A Facebook post I saw a couple of weeks ago made me laugh. The author questioned why so many people "go gaga" over high school sports.
"Kids should be focusing on getting good grades and becoming productive members of society who can help stop all the violence and madness in the world. How does playing sports do that?" the post said.
Did you just chuckle a little? I sure did when I saw it. It also made me a little sad that the author was so shortsighted to not even think about how intertwining academics and athletics is at the core of what we hope and trust all of our high schools are doing.
And whether or not you relate popularity/participation to importance is a personal choice and opinion but the report released Friday by the National Federation of High School Associations sure does prove the popularity of high school sports (see the PDF of the report linked to this article on dailyherald.com).
For the 25th consecutive year, the NFHS reports, participation in high school sports across the country increased. There are now nearly 7.8 million high schoolers participating in at least one sport. Girls' participation increased for the 25th straight year, with 3.2 million females playing high school sports. Boys eclipsed 4.5 million for the first time. Football increased for the first time in five years. Just over a million athletes play high school football, including 1,715 girls.
The first year of the survey, 1971-72, there were 3.9 million total participants. How times change -- and in this case, for the better.
Volleyball saw the biggest increase in girls sports but track and field remained the No. 1 sport for girls with just short of 479,000 participants. Basketball (433, 344) is No. 2 and volleyball (429,634) No. 3, followed by soccer (374,564) and softball (364,297).
Track and field (580,321), basketball (541,054), baseball (482,629) and soccer (417,419) come in behind football for boys' sports.
Texas is still the No. 1 state for high school sports participation with 805,299 athletes. California, New York, Illinois and Ohio round out the top 5.
"This past year's report on sports participation in our nation's high schools was another great statement about the importance of these education-based programs," said NFHS executive director Bob Gardner in a release.
Not a lot more needs to be said on that now, does it?
Buh-bye summer: While the weather may be more summerlike now than it's been for the whole season, we in the high school sports world have kissed goodbye the days of recharging our batteries (and tubing the Sugar River) to prepare for yet another fall sports season. This fall marks 40 years since I first sat at a typewriter (how many kids today even know what a typewriter is???) and wrote my first published article. High school sports makes me feel younger every year and I look forward to another great year of bringing you the best coverage we can on our area schools.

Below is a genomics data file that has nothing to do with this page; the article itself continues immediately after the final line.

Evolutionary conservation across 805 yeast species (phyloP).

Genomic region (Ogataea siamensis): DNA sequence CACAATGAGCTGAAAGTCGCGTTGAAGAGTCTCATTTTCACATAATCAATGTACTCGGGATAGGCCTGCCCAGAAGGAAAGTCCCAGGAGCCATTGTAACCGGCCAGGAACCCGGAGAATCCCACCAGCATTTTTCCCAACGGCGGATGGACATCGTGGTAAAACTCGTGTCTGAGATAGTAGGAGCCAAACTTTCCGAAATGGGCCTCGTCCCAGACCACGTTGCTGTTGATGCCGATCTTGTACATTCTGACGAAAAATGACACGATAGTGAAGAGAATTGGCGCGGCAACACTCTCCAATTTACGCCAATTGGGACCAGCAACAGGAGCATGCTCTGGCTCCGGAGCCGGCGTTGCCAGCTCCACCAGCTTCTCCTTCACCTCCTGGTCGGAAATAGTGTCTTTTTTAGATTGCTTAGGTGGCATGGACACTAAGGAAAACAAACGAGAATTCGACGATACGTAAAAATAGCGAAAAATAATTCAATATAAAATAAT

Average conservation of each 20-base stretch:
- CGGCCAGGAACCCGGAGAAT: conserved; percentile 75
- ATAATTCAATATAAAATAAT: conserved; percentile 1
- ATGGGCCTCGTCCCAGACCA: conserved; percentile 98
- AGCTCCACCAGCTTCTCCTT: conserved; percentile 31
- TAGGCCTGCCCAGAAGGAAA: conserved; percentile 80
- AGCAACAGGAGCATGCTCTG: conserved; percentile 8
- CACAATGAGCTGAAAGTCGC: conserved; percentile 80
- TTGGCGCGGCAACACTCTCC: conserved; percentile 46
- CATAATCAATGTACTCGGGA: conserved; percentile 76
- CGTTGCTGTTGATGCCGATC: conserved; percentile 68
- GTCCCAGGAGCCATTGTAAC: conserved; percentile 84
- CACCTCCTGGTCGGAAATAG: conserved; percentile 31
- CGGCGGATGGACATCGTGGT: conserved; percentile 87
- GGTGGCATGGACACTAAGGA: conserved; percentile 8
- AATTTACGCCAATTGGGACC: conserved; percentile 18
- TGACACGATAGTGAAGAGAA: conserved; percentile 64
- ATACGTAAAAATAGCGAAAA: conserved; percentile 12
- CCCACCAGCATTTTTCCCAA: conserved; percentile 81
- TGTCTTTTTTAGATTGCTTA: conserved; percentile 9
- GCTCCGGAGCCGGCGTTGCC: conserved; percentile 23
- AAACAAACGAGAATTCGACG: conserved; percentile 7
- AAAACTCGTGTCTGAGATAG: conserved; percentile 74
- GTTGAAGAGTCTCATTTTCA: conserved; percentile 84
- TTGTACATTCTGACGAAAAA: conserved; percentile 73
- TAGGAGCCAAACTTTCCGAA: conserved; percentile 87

Before we begin that, though, we have to catch up a little with some summer happenings.
•The North Suburban Conference is breaking up and taking the Grayslake schools with it, which means the Fox Valley Conference will be left with nine schools after the dust settles on the 2014-15 school year. It will be interesting to see how things shake out with the FVC. Will it stick with nine, or try to expand to 12, or hope one more leaves so it has eight?
•New football coaches in the area include Dragan Teonic at Larkin, Mike Steinhaus at Dundee-Crown and Mike Brasile at Hampshire. Each of them will have a challenge to bring a new system into their respective schools. Teonic's greatest challenge is to build a winner at Larkin and increase participation numbers, Steinhaus hopes to keep his alma mater in the hunt for a playoff berth, and Brasile will bring a new offensive look to a program that has had the same coach for 25 years.
You can read all about the area's football prospects now on football.dailyherald.com and this coming Friday in our annual football preview edition.
•There are new athletic directors in the area as well, but not guys we don't know. Steve Gertz, the former AD at Streamwood and Burlington Central, is back in the area and has taken over for the retired Dick Storm at Dundee-Crown, while Jeremy Bauer has traded in the coach's shoes for the AD's desk at Jacobs. Chris Rozanski, for the past 14 years a teacher and coach at Rockford Boylan, is the new AD at Huntley. He replaces Michelle Jakubowski, who is now teaching and the head girls volleyball coach at Barrington.
• A piece of significant news from the IHSA office this summer was the decision to delay the implementation of the Policy 17 changes, including the multiplier waiver and success factor, until 2015-16. The IHSA board made the decision to delay the changes until more education and feedback on the issue is received.
"The changes to Policy 17 are significant, so it is important that the membership has a strong grasp on their history and implementation," said IHSA Executive Director Marty Hickman after the board's June meeting. "The 'success factor' will affect about three percent of the membership, but the waiver changes will have a considerably larger impact. It will be a positive step to gain feedback from the membership, as well as to make sure we have a full understanding on how these changes influence other factors, such as classification cutoffs."
•Also from the IHSA this summer: The board approved a recommendation to form a subcommittee consisting of members of the Athletic Administrators Advisory Committee to review IHSA Policy 18: Grouping and Seeding State Tournament Series. The committee will be charged with reviewing the use of sub-sectional formats statewide in team bracketed sports and the football playoff system.
Are changes coming? This space sure hopes so ...
On to fall sports. Are you ready? We are. Join us for yet another thrilling high school sports year -- and yes, high school sports DO matter.